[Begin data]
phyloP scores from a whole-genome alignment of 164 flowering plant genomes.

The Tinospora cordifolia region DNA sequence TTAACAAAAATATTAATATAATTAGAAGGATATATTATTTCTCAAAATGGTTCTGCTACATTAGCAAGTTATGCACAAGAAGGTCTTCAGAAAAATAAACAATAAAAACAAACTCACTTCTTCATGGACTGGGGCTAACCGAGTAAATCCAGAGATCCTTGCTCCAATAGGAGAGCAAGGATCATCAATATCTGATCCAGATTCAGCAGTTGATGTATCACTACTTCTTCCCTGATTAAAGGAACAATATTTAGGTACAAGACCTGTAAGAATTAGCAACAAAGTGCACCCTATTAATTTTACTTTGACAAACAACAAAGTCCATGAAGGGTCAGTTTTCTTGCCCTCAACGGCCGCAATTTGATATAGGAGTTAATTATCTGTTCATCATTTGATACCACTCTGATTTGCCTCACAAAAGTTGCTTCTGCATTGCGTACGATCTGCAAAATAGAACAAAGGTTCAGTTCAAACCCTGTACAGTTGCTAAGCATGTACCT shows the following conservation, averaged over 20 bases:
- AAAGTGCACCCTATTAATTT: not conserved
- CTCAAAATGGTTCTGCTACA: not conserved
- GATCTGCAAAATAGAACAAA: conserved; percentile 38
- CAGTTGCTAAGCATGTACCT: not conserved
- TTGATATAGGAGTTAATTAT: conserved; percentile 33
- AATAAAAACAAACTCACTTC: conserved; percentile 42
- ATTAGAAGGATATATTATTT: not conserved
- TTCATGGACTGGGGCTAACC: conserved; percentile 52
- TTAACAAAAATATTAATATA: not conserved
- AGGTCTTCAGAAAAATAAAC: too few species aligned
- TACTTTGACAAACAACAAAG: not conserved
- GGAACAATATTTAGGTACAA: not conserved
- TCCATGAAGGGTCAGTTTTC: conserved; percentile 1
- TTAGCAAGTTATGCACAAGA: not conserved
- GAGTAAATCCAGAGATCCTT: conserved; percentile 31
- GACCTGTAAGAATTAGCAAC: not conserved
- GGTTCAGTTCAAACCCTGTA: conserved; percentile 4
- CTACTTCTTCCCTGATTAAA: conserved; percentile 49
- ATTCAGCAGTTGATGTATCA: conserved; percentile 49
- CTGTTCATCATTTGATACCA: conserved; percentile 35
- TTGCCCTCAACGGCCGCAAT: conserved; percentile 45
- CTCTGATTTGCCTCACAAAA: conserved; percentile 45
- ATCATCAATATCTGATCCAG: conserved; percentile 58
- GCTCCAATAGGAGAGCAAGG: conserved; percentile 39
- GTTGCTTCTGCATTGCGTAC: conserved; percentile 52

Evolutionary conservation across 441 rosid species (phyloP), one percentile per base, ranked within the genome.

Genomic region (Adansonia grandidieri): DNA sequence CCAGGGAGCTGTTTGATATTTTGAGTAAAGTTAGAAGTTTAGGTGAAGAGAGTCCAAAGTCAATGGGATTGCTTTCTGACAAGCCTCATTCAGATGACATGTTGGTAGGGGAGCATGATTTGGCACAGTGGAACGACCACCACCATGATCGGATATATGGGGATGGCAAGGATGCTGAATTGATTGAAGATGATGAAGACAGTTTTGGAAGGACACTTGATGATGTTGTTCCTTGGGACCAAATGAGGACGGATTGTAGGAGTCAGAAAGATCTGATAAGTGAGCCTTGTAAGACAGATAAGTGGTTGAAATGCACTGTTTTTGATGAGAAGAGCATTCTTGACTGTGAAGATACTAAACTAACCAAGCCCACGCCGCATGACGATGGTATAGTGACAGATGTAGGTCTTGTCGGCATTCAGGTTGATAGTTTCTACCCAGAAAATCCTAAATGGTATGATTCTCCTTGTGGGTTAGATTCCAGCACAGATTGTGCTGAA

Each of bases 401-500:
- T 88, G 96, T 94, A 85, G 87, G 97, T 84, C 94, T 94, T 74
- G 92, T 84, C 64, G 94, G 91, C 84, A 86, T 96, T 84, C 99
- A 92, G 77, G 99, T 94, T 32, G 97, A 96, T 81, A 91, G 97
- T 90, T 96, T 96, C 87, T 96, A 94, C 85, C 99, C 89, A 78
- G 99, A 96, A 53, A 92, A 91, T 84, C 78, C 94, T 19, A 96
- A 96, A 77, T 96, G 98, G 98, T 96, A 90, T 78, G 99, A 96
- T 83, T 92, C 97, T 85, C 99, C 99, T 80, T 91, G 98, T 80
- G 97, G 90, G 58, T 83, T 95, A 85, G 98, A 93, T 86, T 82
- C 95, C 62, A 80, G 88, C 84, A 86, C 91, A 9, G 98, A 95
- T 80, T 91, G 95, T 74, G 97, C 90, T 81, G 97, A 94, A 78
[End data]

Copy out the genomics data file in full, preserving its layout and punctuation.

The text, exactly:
phyloP scores from a whole-genome alignment of 164 flowering plant genomes.

The Tinospora cordifolia region DNA sequence TTAACAAAAATATTAATATAATTAGAAGGATATATTATTTCTCAAAATGGTTCTGCTACATTAGCAAGTTATGCACAAGAAGGTCTTCAGAAAAATAAACAATAAAAACAAACTCACTTCTTCATGGACTGGGGCTAACCGAGTAAATCCAGAGATCCTTGCTCCAATAGGAGAGCAAGGATCATCAATATCTGATCCAGATTCAGCAGTTGATGTATCACTACTTCTTCCCTGATTAAAGGAACAATATTTAGGTACAAGACCTGTAAGAATTAGCAACAAAGTGCACCCTATTAATTTTACTTTGACAAACAACAAAGTCCATGAAGGGTCAGTTTTCTTGCCCTCAACGGCCGCAATTTGATATAGGAGTTAATTATCTGTTCATCATTTGATACCACTCTGATTTGCCTCACAAAAGTTGCTTCTGCATTGCGTACGATCTGCAAAATAGAACAAAGGTTCAGTTCAAACCCTGTACAGTTGCTAAGCATGTACCT shows the following conservation, averaged over 20 bases:
- AAAGTGCACCCTATTAATTT: not conserved
- CTCAAAATGGTTCTGCTACA: not conserved
- GATCTGCAAAATAGAACAAA: conserved; percentile 38
- CAGTTGCTAAGCATGTACCT: not conserved
- TTGATATAGGAGTTAATTAT: conserved; percentile 33
- AATAAAAACAAACTCACTTC: conserved; percentile 42
- ATTAGAAGGATATATTATTT: not conserved
- TTCATGGACTGGGGCTAACC: conserved; percentile 52
- TTAACAAAAATATTAATATA: not conserved
- AGGTCTTCAGAAAAATAAAC: too few species aligned
- TACTTTGACAAACAACAAAG: not conserved
- GGAACAATATTTAGGTACAA: not conserved
- TCCATGAAGGGTCAGTTTTC: conserved; percentile 1
- TTAGCAAGTTATGCACAAGA: not conserved
- GAGTAAATCCAGAGATCCTT: conserved; percentile 31
- GACCTGTAAGAATTAGCAAC: not conserved
- GGTTCAGTTCAAACCCTGTA: conserved; percentile 4
- CTACTTCTTCCCTGATTAAA: conserved; percentile 49
- ATTCAGCAGTTGATGTATCA: conserved; percentile 49
- CTGTTCATCATTTGATACCA: conserved; percentile 35
- TTGCCCTCAACGGCCGCAAT: conserved; percentile 45
- CTCTGATTTGCCTCACAAAA: conserved; percentile 45
- ATCATCAATATCTGATCCAG: conserved; percentile 58
- GCTCCAATAGGAGAGCAAGG: conserved; percentile 39
- GTTGCTTCTGCATTGCGTAC: conserved; percentile 52

Evolutionary conservation across 441 rosid species (phyloP), one percentile per base, ranked within the genome.

Genomic region (Adansonia grandidieri): DNA sequence CCAGGGAGCTGTTTGATATTTTGAGTAAAGTTAGAAGTTTAGGTGAAGAGAGTCCAAAGTCAATGGGATTGCTTTCTGACAAGCCTCATTCAGATGACATGTTGGTAGGGGAGCATGATTTGGCACAGTGGAACGACCACCACCATGATCGGATATATGGGGATGGCAAGGATGCTGAATTGATTGAAGATGATGAAGACAGTTTTGGAAGGACACTTGATGATGTTGTTCCTTGGGACCAAATGAGGACGGATTGTAGGAGTCAGAAAGATCTGATAAGTGAGCCTTGTAAGACAGATAAGTGGTTGAAATGCACTGTTTTTGATGAGAAGAGCATTCTTGACTGTGAAGATACTAAACTAACCAAGCCCACGCCGCATGACGATGGTATAGTGACAGATGTAGGTCTTGTCGGCATTCAGGTTGATAGTTTCTACCCAGAAAATCCTAAATGGTATGATTCTCCTTGTGGGTTAGATTCCAGCACAGATTGTGCTGAA

Each of bases 401-500:
- T 88, G 96, T 94, A 85, G 87, G 97, T 84, C 94, T 94, T 74
- G 92, T 84, C 64, G 94, G 91, C 84, A 86, T 96, T 84, C 99
- A 92, G 77, G 99, T 94, T 32, G 97, A 96, T 81, A 91, G 97
- T 90, T 96, T 96, C 87, T 96, A 94, C 85, C 99, C 89, A 78
- G 99, A 96, A 53, A 92, A 91, T 84, C 78, C 94, T 19, A 96
- A 96, A 77, T 96, G 98, G 98, T 96, A 90, T 78, G 99, A 96
- T 83, T 92, C 97, T 85, C 99, C 99, T 80, T 91, G 98, T 80
- G 97, G 90, G 58, T 83, T 95, A 85, G 98, A 93, T 86, T 82
- C 95, C 62, A 80, G 88, C 84, A 86, C 91, A 9, G 98, A 95
- T 80, T 91, G 95, T 74, G 97, C 90, T 81, G 97, A 94, A 78